We’re about to put out a comprehensive update on our supply chains [in the coming days], from each of the origins we work in, but the quick snippet is yes, we are seeing slowdowns. Restrictions are finally coming into place in countries like Mexico, which was slow to adopt social distancing, and in Ethiopia. Dry mills are still operating, but at a slower clip. In Colombia there’s actually a curfew that’s been enacted in the late afternoon. During prime time a coffee mill should be operating deep into the night, but now they’re shutting down at 4 or 5 pm. Folks are reporting they’re working at half capacity, and that has an immediate impact.

Unless your vehicle is deemed essential, in many places you’re not allowed into the countryside. Local communities in places like Peru and Mexico are doing this, taking matters into their own hands, and there’s slowdowns because of it all along the way. We’ve heard in Colombia that out of five attempts to contract a truck for a container, only one of them works. It’s difficult to get a coffee from a city like Popayán out to port; that’s a couple days drive, and right now there’s nowhere to eat or sleep for the truck drivers. Basic things like this are really slowing things down.

Ports are still open. That’s not an issue and hopefully that stays the case. One of our concerns is a shortage of containers down the line, which would have a dramatic effect. From the producer standpoint, we’ve talked to virtually everyone we work with in Colombia, Peru, and Mexico so far, as well as some in Ethiopia, which are our major origins at Red Fox, and we’re hearing they’re all doing well. Many of these communities are already kind of isolated as is, living on farms with their immediate family units. Everyone seems aware of the situation. I spoke to some of our friends who live up on the mountainside in Nariño, and they’re going to be starting harvest in the next month or so, the next six weeks. Their big concern is setting up receiving station for parchment, instead of having their coffee go down to the bigger trucking hub along Route 1. There have been instances of COVID down there, so they’re trying to figure out how to keep their members from having to go there.

We almost exclusively work with smallholder farms, and many of them are able to do preparation for harvest work among their immediate family units, but for those medium to larger farms, they are probably going to have issue with finding labor. If people aren’t looking to come in and work from outside areas right now, it makes hiring for labor really difficult. Will that mean there will be an eventual shortage in the market? It’s way too early to tell, but this is the first prognosis we’re getting. 

Andreas Idl, CEO and Co-Founder at Cropster

We see and hear signs of disruption across the supply chain. There is a recognition among people we consider first movers, that post-COVID there will be less conferences and travel overall. That will impact the way we all collaborate. Overall, we are getting more and more questions about ways to work remotely well past COVID. More electronic communications and less paperwork are re-occurring themes when people focus where they are heading. But frankly, right now most people I talk to focus on their most important thing: their people and partners.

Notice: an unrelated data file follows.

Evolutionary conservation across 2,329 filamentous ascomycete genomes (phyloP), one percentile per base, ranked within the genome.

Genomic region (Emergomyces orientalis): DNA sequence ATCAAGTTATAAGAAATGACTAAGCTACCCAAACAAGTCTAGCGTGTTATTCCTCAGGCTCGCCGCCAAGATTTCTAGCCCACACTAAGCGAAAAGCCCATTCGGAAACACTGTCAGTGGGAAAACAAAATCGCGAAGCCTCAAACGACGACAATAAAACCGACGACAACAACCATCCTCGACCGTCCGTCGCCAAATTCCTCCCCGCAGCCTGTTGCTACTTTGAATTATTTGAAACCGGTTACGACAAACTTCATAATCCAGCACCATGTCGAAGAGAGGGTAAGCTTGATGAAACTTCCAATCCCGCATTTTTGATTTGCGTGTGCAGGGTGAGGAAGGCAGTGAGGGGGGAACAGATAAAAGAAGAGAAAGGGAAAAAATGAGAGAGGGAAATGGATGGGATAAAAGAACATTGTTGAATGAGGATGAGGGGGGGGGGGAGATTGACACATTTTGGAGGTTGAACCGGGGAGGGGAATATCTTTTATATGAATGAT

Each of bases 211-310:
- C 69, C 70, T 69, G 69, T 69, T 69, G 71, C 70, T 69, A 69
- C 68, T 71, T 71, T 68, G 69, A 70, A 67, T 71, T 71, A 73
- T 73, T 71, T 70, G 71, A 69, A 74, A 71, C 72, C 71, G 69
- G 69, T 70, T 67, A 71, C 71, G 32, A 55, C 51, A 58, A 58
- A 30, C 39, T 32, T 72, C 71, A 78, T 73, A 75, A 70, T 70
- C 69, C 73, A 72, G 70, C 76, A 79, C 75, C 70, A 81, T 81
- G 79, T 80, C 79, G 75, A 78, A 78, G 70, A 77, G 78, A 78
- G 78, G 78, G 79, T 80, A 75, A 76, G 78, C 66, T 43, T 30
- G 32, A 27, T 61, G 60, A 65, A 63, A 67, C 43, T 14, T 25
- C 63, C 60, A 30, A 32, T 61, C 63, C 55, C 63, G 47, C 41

Stephen Hurst, Founder and Managing Director at Mercanta

By and large the UK, Continental Europe, and North America are virtually at a full stop. Outgoing orders have slowed to a trickle and coffee is backed up in the warehouse. Supply side disruptions have not been seen yet, but I would expect them to occur. However, my belief is that the relatively small amount of containers and coffees related to genuine specialty shipments will not make a supply side disruption a major problem—but some delays and disruptions here and there.

Coffee is an important product financially and socially for many producing countries and it will find its way out. I do not doubt some shipping and harvest disruptions will occur but the impact on specialty will be less than the industrial volume driven commodity coffee business. Moving coffee around to clients in the UK and on the Continent suffers some minor delays and disruptions but at the moment the warehouses and ports and transport companies are working “normally”, though customs and cross border traffic is prone to hold up, sometimes significant.

The surge in the commodity coffee price and in demand for nearby deliveries of raw beans is “limited’’ to the large roaster players exposed to supermarket retail and in home business. A great many of our clients are suppliers of cafes, restaurants, hotels, pubs, bars and the horeca sector (much of which is closed) and any uptick in on line sales (most welcomed by the craft and artisan roaster customers) is more than lost on the wholesale side of the business. Anecdotally we see fall off in roasting volumes amongst clients from 50-70%.

Mercanta’s Singapore office is performing reasonably well, orders in that region have held up and/or orders are recovering as Asia’s place in the coronavirus cycle is 2-3 months ahead of Europe and the USA.

Many currencies have collapsed versus the US$ (Brazil Real and Colombian Peso to name but two) but the real story is currencies like the Norwegian Crown, Swedish Crown, GBP Sterling, Euro, Hungary, Romania, South Africa,  etc. Specialty raw coffees in these markets is rising in price, sometimes quite dramatically, at the very moment the last thing that is needed is a price rise with all the rest of the crisis unfolding

I personally believe a major side effect of this crisis will be a re-evaluation of the so called Direct Trade business. These roasters are now receiving much more coffee than they need, with no money to pay for it, at prices (because of collapsing currencies versus the US$) 10-15% higher than bargained for. The knock on effect of this (non-payment/default) will ripple back down the supply chain to the producer. We have already heard of importers and roasters simply cancelling purchase contracts, which we have not done in one single case. Delayed and deferred yes, but cancelled a confirmed order, Mercanta has not.

Cafe Imports

Cafe Imports has been regularly compiling information from origin as part of their newsletter. We are reprinting excerpts below. The full report as well as a country-by-country breakdown of the impact thus far can be found here.

“The primary countries to which we import green coffee—the U.S., U.K., Australia, and Germany—have all placed some restrictions on operations at the ports, while continuing to receive international cargo shipments. Limited personnel and necessary precautions regarding handling of coffee will naturally cause some delays, but as of right now we’re still able to receive coffee shipped from countries of origin.”

Zac Cadwalader is the managing editor at Sprudge Media Network and a staff writer based in Dallas. Read more Zac Cadwalader on Sprudge.